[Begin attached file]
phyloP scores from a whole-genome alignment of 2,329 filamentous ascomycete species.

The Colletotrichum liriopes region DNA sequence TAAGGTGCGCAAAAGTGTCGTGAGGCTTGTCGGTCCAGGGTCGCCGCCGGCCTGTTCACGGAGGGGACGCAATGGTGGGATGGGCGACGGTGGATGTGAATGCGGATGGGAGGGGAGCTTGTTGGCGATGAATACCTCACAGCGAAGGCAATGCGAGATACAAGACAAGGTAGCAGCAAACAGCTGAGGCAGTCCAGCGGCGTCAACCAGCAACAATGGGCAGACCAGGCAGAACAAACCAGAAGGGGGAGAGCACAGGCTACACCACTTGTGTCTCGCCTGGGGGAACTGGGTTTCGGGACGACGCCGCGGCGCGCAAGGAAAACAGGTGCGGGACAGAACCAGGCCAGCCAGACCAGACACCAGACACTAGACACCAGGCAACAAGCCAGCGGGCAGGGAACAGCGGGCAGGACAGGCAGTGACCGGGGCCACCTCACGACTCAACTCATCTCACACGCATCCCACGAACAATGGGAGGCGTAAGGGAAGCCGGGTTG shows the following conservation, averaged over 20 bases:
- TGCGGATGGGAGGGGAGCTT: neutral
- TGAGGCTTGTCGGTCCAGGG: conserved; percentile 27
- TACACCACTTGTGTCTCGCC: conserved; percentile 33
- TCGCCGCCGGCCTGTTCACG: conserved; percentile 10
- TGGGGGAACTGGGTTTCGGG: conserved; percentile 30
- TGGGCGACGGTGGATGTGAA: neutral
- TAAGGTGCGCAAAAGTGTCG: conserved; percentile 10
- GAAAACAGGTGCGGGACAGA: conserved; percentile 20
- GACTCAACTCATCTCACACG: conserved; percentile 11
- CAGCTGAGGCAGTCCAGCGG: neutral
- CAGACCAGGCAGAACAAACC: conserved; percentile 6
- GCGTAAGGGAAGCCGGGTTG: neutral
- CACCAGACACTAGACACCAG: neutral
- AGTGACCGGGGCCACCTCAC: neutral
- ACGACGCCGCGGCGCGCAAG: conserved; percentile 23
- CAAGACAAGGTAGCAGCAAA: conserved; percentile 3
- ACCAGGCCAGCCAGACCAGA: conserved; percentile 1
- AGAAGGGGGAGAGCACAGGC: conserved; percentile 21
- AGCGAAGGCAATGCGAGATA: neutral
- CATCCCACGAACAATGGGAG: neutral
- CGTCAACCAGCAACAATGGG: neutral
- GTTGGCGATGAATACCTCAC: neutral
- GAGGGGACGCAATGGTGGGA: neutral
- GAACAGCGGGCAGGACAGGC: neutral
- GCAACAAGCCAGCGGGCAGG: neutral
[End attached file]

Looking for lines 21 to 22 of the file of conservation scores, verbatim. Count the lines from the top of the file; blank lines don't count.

- AGCGAAGGCAATGCGAGATA: neutral
- CATCCCACGAACAATGGGAG: neutral